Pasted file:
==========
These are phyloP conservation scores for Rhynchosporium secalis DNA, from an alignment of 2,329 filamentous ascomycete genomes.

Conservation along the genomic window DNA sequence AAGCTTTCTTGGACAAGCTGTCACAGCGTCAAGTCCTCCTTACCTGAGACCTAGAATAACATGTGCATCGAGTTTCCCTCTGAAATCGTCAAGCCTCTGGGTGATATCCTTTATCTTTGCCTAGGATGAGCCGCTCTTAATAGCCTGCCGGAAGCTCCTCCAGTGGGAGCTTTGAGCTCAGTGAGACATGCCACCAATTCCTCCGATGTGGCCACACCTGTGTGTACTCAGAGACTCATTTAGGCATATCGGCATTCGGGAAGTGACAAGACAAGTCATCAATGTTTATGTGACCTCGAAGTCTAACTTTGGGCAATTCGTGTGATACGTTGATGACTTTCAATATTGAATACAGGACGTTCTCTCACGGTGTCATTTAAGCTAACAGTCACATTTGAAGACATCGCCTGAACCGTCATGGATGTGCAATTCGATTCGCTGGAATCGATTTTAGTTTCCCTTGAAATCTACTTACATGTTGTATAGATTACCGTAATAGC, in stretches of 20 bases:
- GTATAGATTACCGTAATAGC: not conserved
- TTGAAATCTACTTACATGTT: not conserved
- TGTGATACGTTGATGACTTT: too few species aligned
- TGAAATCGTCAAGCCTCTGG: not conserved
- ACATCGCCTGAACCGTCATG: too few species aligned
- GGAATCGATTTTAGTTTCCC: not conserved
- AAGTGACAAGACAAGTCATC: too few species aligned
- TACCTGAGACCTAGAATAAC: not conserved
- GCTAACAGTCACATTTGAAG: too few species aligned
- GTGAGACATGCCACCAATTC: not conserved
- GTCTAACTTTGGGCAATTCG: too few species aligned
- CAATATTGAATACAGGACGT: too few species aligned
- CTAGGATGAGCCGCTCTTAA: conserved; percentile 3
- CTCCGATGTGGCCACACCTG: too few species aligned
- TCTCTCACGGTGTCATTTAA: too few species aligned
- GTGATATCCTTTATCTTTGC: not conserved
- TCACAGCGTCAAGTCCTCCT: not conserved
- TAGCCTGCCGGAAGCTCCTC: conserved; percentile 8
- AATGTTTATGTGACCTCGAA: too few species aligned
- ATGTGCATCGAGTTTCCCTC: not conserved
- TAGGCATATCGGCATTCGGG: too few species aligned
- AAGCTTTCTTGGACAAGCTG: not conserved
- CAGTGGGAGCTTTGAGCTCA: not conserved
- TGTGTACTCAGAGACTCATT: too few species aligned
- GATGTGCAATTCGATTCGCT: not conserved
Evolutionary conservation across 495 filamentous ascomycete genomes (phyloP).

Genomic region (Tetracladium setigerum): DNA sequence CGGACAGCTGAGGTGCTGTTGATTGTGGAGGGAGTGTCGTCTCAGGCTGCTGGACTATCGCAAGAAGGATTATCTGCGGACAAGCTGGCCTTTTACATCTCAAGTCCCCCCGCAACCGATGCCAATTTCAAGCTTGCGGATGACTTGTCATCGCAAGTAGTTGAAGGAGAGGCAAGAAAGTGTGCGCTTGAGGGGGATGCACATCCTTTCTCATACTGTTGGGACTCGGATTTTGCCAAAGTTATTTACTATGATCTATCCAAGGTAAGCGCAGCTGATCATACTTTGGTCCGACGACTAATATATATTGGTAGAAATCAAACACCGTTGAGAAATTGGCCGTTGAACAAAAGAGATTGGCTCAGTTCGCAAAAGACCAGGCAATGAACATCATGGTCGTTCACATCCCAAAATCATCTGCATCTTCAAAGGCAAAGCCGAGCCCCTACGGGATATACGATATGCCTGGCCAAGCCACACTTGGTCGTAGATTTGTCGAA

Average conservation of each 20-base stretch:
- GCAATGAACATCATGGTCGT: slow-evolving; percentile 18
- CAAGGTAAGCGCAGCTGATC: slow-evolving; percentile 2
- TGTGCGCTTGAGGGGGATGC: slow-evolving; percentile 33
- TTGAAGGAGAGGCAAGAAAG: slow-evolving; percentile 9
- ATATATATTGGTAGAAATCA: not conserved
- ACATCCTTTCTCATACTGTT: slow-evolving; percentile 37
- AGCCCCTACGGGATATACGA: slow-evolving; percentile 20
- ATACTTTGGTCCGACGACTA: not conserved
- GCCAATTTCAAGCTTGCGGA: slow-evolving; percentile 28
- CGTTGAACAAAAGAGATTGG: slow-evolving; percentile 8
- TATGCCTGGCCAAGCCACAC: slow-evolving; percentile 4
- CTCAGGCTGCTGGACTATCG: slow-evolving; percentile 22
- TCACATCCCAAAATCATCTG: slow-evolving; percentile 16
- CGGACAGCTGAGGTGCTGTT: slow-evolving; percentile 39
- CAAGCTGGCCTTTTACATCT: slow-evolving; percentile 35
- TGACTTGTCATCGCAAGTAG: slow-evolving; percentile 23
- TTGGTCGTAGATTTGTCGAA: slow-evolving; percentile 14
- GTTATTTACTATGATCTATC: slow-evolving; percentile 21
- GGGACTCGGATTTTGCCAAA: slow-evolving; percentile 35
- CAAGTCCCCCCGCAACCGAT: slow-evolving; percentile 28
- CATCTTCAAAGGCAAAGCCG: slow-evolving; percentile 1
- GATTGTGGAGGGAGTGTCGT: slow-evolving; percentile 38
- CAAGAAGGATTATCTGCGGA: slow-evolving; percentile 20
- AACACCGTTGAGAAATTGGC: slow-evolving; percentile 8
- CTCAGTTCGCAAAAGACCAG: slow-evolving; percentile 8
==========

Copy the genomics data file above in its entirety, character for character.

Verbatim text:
These are phyloP conservation scores for Rhynchosporium secalis DNA, from an alignment of 2,329 filamentous ascomycete genomes.

Conservation along the genomic window DNA sequence AAGCTTTCTTGGACAAGCTGTCACAGCGTCAAGTCCTCCTTACCTGAGACCTAGAATAACATGTGCATCGAGTTTCCCTCTGAAATCGTCAAGCCTCTGGGTGATATCCTTTATCTTTGCCTAGGATGAGCCGCTCTTAATAGCCTGCCGGAAGCTCCTCCAGTGGGAGCTTTGAGCTCAGTGAGACATGCCACCAATTCCTCCGATGTGGCCACACCTGTGTGTACTCAGAGACTCATTTAGGCATATCGGCATTCGGGAAGTGACAAGACAAGTCATCAATGTTTATGTGACCTCGAAGTCTAACTTTGGGCAATTCGTGTGATACGTTGATGACTTTCAATATTGAATACAGGACGTTCTCTCACGGTGTCATTTAAGCTAACAGTCACATTTGAAGACATCGCCTGAACCGTCATGGATGTGCAATTCGATTCGCTGGAATCGATTTTAGTTTCCCTTGAAATCTACTTACATGTTGTATAGATTACCGTAATAGC, in stretches of 20 bases:
- GTATAGATTACCGTAATAGC: not conserved
- TTGAAATCTACTTACATGTT: not conserved
- TGTGATACGTTGATGACTTT: too few species aligned
- TGAAATCGTCAAGCCTCTGG: not conserved
- ACATCGCCTGAACCGTCATG: too few species aligned
- GGAATCGATTTTAGTTTCCC: not conserved
- AAGTGACAAGACAAGTCATC: too few species aligned
- TACCTGAGACCTAGAATAAC: not conserved
- GCTAACAGTCACATTTGAAG: too few species aligned
- GTGAGACATGCCACCAATTC: not conserved
- GTCTAACTTTGGGCAATTCG: too few species aligned
- CAATATTGAATACAGGACGT: too few species aligned
- CTAGGATGAGCCGCTCTTAA: conserved; percentile 3
- CTCCGATGTGGCCACACCTG: too few species aligned
- TCTCTCACGGTGTCATTTAA: too few species aligned
- GTGATATCCTTTATCTTTGC: not conserved
- TCACAGCGTCAAGTCCTCCT: not conserved
- TAGCCTGCCGGAAGCTCCTC: conserved; percentile 8
- AATGTTTATGTGACCTCGAA: too few species aligned
- ATGTGCATCGAGTTTCCCTC: not conserved
- TAGGCATATCGGCATTCGGG: too few species aligned
- AAGCTTTCTTGGACAAGCTG: not conserved
- CAGTGGGAGCTTTGAGCTCA: not conserved
- TGTGTACTCAGAGACTCATT: too few species aligned
- GATGTGCAATTCGATTCGCT: not conserved
Evolutionary conservation across 495 filamentous ascomycete genomes (phyloP).

Genomic region (Tetracladium setigerum): DNA sequence CGGACAGCTGAGGTGCTGTTGATTGTGGAGGGAGTGTCGTCTCAGGCTGCTGGACTATCGCAAGAAGGATTATCTGCGGACAAGCTGGCCTTTTACATCTCAAGTCCCCCCGCAACCGATGCCAATTTCAAGCTTGCGGATGACTTGTCATCGCAAGTAGTTGAAGGAGAGGCAAGAAAGTGTGCGCTTGAGGGGGATGCACATCCTTTCTCATACTGTTGGGACTCGGATTTTGCCAAAGTTATTTACTATGATCTATCCAAGGTAAGCGCAGCTGATCATACTTTGGTCCGACGACTAATATATATTGGTAGAAATCAAACACCGTTGAGAAATTGGCCGTTGAACAAAAGAGATTGGCTCAGTTCGCAAAAGACCAGGCAATGAACATCATGGTCGTTCACATCCCAAAATCATCTGCATCTTCAAAGGCAAAGCCGAGCCCCTACGGGATATACGATATGCCTGGCCAAGCCACACTTGGTCGTAGATTTGTCGAA

Average conservation of each 20-base stretch:
- GCAATGAACATCATGGTCGT: slow-evolving; percentile 18
- CAAGGTAAGCGCAGCTGATC: slow-evolving; percentile 2
- TGTGCGCTTGAGGGGGATGC: slow-evolving; percentile 33
- TTGAAGGAGAGGCAAGAAAG: slow-evolving; percentile 9
- ATATATATTGGTAGAAATCA: not conserved
- ACATCCTTTCTCATACTGTT: slow-evolving; percentile 37
- AGCCCCTACGGGATATACGA: slow-evolving; percentile 20
- ATACTTTGGTCCGACGACTA: not conserved
- GCCAATTTCAAGCTTGCGGA: slow-evolving; percentile 28
- CGTTGAACAAAAGAGATTGG: slow-evolving; percentile 8
- TATGCCTGGCCAAGCCACAC: slow-evolving; percentile 4
- CTCAGGCTGCTGGACTATCG: slow-evolving; percentile 22
- TCACATCCCAAAATCATCTG: slow-evolving; percentile 16
- CGGACAGCTGAGGTGCTGTT: slow-evolving; percentile 39
- CAAGCTGGCCTTTTACATCT: slow-evolving; percentile 35
- TGACTTGTCATCGCAAGTAG: slow-evolving; percentile 23
- TTGGTCGTAGATTTGTCGAA: slow-evolving; percentile 14
- GTTATTTACTATGATCTATC: slow-evolving; percentile 21
- GGGACTCGGATTTTGCCAAA: slow-evolving; percentile 35
- CAAGTCCCCCCGCAACCGAT: slow-evolving; percentile 28
- CATCTTCAAAGGCAAAGCCG: slow-evolving; percentile 1
- GATTGTGGAGGGAGTGTCGT: slow-evolving; percentile 38
- CAAGAAGGATTATCTGCGGA: slow-evolving; percentile 20
- AACACCGTTGAGAAATTGGC: slow-evolving; percentile 8
- CTCAGTTCGCAAAAGACCAG: slow-evolving; percentile 8